[Tig] NAB: Red digital cinema
glennchan at gmail.com
Tue Apr 24 20:05:33 BST 2007
I doubt that Red spends a lot of money on its marketing (haven't seen ads
anywhere), yet they've managed to sucker a lot of people into talking about
its camera. Including me. So here goes...
--Their demo footage was a short film directed by Peter Jackson, shot over
two days with their prototype camera. Most people who saw the 4k screening
--The footage was graded on a Quantel Pablo. Of course the problem with
color grading footage is that the colorist's talent can add to the footage,
and then there are some people who don't share the same taste (i.e. some
people don't care for the CSI look; I think CSI looks amazing).
--Once the Red team figures out a good way of posting stills and video at
good quality they will do so. There is a sample clip up at
http://www.reduser.net/forum/showthread.php?t=1883 and some stills on their
website. Though it looks like the JPEG/H264 compression might be adding
artifacts not in the footage, and some of the stills have been taken down
(image defects not found in the original footage?). Please be aware that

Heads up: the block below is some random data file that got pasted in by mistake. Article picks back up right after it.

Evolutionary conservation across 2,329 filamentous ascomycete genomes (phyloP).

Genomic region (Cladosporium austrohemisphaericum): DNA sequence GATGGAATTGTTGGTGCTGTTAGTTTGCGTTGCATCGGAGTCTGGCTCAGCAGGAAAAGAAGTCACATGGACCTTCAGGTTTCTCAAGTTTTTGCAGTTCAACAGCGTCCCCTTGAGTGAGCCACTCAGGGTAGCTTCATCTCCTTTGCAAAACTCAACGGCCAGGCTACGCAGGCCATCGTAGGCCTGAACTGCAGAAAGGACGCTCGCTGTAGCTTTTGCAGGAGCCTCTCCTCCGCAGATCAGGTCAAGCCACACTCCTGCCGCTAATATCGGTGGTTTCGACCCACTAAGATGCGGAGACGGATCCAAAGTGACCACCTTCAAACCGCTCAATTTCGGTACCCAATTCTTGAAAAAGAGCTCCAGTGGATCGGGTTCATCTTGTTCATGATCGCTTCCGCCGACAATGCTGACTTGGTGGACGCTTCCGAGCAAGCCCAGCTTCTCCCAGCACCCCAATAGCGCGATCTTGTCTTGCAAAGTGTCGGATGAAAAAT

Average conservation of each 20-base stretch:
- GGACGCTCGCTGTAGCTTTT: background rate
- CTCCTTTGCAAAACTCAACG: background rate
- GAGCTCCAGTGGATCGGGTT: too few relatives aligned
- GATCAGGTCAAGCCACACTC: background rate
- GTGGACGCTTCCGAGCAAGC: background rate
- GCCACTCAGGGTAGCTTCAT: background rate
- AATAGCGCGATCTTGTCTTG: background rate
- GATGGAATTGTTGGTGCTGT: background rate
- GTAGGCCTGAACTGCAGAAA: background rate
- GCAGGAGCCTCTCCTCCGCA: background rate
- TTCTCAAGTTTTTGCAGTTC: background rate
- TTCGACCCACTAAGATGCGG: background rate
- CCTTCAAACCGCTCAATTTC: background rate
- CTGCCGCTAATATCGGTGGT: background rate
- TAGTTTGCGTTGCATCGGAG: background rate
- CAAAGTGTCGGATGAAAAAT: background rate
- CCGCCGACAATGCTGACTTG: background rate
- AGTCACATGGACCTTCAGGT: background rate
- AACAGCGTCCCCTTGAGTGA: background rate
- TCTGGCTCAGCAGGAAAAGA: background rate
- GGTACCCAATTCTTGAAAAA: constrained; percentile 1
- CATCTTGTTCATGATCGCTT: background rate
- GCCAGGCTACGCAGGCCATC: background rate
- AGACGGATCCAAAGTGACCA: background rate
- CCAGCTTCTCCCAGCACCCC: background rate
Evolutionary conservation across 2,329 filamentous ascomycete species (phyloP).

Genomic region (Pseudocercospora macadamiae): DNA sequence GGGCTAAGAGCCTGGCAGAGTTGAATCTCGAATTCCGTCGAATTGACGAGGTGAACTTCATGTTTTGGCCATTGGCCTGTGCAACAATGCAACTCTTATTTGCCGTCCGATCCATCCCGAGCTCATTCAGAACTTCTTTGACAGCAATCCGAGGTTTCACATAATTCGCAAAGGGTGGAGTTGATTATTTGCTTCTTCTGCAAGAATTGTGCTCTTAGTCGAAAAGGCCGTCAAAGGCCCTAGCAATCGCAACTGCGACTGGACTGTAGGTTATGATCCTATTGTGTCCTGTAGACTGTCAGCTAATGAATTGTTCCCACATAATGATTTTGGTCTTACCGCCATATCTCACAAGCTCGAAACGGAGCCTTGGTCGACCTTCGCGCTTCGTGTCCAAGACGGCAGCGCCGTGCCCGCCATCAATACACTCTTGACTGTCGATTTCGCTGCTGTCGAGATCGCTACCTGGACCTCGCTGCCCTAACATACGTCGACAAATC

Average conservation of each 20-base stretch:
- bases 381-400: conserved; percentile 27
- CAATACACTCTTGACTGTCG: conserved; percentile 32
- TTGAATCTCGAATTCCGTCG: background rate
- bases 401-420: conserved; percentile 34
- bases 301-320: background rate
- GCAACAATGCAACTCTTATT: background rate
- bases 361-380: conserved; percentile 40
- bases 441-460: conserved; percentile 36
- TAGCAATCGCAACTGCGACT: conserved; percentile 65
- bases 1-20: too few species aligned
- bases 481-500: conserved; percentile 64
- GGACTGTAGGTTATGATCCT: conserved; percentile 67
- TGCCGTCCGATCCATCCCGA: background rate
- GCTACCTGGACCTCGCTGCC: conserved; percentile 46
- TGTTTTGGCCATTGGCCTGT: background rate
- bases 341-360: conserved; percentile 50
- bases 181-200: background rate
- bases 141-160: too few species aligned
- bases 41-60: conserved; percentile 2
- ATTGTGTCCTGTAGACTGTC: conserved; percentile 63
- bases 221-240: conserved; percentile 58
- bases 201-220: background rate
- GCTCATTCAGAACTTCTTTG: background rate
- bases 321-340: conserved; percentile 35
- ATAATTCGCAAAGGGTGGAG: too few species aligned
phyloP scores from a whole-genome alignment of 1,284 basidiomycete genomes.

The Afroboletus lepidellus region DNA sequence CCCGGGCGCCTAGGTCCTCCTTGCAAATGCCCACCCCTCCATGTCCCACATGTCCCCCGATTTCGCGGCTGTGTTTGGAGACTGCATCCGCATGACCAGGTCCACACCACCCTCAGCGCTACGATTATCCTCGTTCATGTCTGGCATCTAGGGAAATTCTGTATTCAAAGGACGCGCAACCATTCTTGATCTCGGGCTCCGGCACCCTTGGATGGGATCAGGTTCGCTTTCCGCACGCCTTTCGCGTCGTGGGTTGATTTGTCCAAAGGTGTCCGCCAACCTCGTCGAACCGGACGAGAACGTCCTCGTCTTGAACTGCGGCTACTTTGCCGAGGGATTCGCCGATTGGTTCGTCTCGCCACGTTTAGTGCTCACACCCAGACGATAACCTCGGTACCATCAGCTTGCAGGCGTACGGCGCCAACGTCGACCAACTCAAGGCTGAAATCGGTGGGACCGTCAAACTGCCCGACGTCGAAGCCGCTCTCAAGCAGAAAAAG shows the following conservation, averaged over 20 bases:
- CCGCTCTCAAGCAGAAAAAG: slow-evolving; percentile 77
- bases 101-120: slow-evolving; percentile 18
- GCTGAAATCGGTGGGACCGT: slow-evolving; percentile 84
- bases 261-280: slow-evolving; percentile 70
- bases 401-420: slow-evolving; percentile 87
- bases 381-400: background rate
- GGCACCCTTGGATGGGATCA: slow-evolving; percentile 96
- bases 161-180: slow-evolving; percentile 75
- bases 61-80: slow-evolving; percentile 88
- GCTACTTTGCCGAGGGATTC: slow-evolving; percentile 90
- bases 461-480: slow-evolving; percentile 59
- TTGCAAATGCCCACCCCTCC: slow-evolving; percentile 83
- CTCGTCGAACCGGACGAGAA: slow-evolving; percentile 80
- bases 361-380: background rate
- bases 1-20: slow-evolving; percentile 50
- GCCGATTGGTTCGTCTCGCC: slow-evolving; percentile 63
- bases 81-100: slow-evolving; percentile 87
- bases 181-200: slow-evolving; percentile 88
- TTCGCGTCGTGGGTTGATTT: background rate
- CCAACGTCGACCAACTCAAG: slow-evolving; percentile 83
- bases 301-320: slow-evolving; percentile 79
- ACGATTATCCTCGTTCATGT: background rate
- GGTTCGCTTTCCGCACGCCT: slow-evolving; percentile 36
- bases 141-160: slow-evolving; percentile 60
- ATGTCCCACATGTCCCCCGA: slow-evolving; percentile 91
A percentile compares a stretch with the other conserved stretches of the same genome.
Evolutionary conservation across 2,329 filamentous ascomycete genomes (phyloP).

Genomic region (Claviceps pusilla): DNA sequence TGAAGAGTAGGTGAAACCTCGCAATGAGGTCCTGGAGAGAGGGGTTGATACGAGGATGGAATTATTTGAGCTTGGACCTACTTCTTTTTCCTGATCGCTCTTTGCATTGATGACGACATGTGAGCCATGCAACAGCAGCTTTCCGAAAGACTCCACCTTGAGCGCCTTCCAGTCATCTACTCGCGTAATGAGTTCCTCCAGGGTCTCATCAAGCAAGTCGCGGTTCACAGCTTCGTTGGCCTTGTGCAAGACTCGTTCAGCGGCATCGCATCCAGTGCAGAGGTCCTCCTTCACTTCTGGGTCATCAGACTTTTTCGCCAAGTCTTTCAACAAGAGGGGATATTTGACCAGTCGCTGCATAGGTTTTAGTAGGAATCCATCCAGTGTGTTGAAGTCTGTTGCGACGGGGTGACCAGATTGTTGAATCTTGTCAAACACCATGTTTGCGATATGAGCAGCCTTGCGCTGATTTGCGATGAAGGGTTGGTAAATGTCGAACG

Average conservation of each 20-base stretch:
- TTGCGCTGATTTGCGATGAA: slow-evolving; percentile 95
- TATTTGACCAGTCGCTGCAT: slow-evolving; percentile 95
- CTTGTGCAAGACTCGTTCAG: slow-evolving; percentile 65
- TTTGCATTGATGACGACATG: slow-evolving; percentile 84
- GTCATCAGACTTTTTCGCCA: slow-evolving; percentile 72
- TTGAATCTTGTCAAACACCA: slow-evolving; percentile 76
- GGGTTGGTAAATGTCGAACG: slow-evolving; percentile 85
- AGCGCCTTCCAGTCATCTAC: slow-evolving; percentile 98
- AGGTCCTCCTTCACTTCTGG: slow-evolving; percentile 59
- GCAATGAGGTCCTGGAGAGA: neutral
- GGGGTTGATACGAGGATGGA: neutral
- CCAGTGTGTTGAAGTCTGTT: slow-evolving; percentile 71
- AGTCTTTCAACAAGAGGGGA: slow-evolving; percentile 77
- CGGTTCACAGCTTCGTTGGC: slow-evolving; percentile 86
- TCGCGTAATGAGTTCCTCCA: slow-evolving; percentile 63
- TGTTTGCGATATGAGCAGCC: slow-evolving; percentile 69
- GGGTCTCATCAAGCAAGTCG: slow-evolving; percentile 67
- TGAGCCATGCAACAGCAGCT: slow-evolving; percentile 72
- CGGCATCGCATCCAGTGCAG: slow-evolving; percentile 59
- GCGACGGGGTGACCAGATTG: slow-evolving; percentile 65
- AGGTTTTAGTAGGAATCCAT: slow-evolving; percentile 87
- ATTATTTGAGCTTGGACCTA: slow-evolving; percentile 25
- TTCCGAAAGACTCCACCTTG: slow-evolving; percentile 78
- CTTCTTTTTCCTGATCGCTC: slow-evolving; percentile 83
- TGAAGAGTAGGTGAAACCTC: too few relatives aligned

the stills have color management that may be ignored in most browsers; if
you are on PC, I believe you can take them into Photoshop and assign them
the adobeRGB profile.
--I wasn't impressed by the Sony 4K projector- black levels looked fairly
high, so the image doesn't have a nice snap/contrast to it.
--The aesthetic of the image does not look like film. It's probably better
to think of it as DSLR-like. Compared to film, it doesn't have the tonality
or the color bending that goes on... i.e. highlights don't de-saturate,
there is little change in colors as you go from light to dark. No film
grain, very little noise. It's a different aesthetic and it's subjective as
to whether you like it or not (sort of like "warm" analog sound versus
--Exposure latitude looked pretty good. They shot aerial footage of a
dogfight. In these shots, there were details in the clouds (and you can see
a little sun shining through them). On the shadow side of the plane, you
can see detail in the markings.
--The footage projected looked very clean. Very little noise.
Other Red notes (non-screening footage):
--There were some previous greenscreen tests shot by David Stump. The
footage (with compression) looks like it keys very very well (better than